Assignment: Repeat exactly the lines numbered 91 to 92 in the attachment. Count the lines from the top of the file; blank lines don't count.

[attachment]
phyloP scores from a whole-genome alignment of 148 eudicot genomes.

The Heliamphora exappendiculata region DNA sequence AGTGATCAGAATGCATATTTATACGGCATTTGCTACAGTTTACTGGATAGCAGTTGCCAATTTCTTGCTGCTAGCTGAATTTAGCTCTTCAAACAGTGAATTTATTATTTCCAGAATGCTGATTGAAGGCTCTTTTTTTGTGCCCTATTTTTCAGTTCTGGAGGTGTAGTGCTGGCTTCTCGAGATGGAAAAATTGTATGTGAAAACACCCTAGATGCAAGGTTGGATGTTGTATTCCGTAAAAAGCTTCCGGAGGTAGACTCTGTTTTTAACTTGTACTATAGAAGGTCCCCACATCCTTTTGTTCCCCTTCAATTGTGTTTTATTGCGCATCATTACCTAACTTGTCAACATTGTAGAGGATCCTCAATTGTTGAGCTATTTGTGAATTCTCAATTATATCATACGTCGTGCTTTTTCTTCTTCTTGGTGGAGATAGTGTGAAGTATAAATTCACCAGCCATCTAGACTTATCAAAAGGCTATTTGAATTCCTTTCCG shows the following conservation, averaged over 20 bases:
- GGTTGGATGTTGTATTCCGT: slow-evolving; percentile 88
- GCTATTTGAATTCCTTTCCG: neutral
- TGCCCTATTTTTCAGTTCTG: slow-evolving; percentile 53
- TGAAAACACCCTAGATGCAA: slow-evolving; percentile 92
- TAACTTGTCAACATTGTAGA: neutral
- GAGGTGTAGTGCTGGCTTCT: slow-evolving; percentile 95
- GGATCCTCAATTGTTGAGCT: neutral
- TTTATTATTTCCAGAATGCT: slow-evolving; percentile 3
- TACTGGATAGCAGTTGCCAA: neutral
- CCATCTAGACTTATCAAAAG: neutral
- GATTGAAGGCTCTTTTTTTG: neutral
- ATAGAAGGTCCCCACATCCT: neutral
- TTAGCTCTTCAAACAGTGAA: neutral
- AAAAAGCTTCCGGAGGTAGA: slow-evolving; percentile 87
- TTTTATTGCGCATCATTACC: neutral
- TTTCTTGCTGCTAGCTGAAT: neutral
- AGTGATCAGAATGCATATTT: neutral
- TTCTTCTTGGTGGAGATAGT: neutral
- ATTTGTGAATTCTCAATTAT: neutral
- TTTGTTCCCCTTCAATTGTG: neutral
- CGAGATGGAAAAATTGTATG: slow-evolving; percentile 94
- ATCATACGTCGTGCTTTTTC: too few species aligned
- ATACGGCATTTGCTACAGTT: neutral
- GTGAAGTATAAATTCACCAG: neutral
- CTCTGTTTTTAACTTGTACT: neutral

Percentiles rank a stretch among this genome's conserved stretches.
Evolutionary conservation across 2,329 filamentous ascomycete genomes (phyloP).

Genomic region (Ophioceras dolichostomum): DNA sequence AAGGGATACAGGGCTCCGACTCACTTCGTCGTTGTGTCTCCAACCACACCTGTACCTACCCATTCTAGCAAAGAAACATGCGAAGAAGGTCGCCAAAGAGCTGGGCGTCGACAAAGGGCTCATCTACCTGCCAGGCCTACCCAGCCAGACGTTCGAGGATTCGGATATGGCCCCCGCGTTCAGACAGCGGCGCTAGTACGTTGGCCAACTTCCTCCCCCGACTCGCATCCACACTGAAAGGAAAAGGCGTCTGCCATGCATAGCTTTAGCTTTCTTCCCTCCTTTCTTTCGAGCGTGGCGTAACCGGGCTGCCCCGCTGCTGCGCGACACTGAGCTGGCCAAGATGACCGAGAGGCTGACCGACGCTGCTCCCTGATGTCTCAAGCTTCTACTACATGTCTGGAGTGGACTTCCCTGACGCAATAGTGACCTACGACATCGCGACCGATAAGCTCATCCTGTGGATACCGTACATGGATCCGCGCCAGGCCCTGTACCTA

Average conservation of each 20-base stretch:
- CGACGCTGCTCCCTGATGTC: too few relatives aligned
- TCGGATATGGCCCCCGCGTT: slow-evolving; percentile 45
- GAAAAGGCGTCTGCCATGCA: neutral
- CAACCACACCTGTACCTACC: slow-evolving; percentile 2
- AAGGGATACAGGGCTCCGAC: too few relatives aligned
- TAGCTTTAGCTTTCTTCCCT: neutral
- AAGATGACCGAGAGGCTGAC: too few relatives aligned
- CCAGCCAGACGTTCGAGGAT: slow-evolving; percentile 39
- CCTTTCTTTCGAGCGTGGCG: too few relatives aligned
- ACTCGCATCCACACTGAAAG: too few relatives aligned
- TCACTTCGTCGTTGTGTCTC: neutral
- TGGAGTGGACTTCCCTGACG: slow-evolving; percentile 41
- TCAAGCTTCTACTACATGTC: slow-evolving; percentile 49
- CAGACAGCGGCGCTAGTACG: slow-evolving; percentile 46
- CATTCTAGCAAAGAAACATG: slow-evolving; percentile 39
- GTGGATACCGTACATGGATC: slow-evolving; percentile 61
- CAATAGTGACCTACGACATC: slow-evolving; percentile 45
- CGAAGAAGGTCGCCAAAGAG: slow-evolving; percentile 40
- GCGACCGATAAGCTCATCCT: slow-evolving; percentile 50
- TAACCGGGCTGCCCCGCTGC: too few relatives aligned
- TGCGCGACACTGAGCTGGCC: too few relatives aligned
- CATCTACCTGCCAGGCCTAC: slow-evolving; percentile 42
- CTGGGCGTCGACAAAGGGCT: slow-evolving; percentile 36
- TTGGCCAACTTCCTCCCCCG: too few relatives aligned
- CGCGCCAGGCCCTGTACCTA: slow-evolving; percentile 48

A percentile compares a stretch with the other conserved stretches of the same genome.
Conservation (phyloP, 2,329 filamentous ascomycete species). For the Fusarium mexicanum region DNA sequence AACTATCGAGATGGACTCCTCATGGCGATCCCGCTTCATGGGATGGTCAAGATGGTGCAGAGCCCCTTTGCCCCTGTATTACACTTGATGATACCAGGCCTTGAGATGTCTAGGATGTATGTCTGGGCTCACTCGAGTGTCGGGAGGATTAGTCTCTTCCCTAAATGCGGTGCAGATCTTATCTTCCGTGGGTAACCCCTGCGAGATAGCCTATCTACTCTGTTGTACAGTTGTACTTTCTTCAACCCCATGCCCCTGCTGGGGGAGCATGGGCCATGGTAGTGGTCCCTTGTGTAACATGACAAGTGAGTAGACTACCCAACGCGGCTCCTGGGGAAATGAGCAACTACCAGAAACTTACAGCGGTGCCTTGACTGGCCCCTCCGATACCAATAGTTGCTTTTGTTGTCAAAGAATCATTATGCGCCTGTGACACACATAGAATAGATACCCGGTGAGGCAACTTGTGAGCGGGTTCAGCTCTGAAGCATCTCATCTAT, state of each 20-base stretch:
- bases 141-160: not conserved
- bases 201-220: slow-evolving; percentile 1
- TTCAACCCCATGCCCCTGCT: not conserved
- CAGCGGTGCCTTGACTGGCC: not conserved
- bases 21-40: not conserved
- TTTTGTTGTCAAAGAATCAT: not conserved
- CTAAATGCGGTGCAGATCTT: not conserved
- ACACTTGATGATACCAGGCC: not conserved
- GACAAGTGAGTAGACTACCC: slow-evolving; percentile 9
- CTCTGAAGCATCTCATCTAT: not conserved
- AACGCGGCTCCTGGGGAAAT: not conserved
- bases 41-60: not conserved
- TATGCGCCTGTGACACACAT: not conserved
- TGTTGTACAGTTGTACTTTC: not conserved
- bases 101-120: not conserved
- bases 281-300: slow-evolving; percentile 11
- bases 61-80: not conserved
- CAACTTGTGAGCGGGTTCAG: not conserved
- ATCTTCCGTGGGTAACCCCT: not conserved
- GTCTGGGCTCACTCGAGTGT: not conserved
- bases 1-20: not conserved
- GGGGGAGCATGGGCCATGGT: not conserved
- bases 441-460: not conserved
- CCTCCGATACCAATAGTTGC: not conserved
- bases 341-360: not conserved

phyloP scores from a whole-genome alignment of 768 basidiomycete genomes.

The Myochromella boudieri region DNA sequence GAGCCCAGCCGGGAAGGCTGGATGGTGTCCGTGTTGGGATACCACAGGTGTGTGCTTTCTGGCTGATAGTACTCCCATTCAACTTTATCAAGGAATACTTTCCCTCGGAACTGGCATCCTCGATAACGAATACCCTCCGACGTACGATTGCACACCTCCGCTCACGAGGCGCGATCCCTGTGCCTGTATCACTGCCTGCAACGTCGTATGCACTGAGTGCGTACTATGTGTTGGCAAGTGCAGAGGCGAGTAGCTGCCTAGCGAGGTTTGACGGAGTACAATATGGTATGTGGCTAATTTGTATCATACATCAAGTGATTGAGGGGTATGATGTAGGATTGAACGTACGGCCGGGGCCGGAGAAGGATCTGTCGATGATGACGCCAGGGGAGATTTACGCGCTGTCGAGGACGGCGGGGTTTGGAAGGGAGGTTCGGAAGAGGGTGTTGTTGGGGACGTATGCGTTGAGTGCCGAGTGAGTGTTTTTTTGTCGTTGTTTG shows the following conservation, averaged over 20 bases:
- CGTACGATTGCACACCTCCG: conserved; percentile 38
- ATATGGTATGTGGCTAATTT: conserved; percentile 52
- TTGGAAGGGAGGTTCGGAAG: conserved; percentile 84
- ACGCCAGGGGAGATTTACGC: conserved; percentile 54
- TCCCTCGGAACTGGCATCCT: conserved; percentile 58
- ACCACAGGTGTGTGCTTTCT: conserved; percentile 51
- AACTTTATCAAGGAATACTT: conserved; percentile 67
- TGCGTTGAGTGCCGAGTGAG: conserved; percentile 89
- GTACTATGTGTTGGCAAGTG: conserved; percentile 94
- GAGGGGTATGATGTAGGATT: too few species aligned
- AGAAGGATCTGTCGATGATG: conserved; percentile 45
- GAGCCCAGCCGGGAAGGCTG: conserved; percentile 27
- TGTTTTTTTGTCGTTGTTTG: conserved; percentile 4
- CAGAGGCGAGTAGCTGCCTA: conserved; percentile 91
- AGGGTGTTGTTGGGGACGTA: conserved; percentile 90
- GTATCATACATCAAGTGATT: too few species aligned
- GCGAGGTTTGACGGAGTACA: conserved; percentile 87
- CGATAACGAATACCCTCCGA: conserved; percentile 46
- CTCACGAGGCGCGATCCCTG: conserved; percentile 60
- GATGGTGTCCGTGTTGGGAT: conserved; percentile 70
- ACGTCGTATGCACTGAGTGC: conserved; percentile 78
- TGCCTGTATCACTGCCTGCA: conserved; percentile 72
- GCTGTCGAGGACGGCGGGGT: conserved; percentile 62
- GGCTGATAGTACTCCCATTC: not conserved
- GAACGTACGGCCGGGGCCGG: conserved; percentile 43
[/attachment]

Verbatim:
- ACCACAGGTGTGTGCTTTCT: conserved; percentile 51
- AACTTTATCAAGGAATACTT: conserved; percentile 67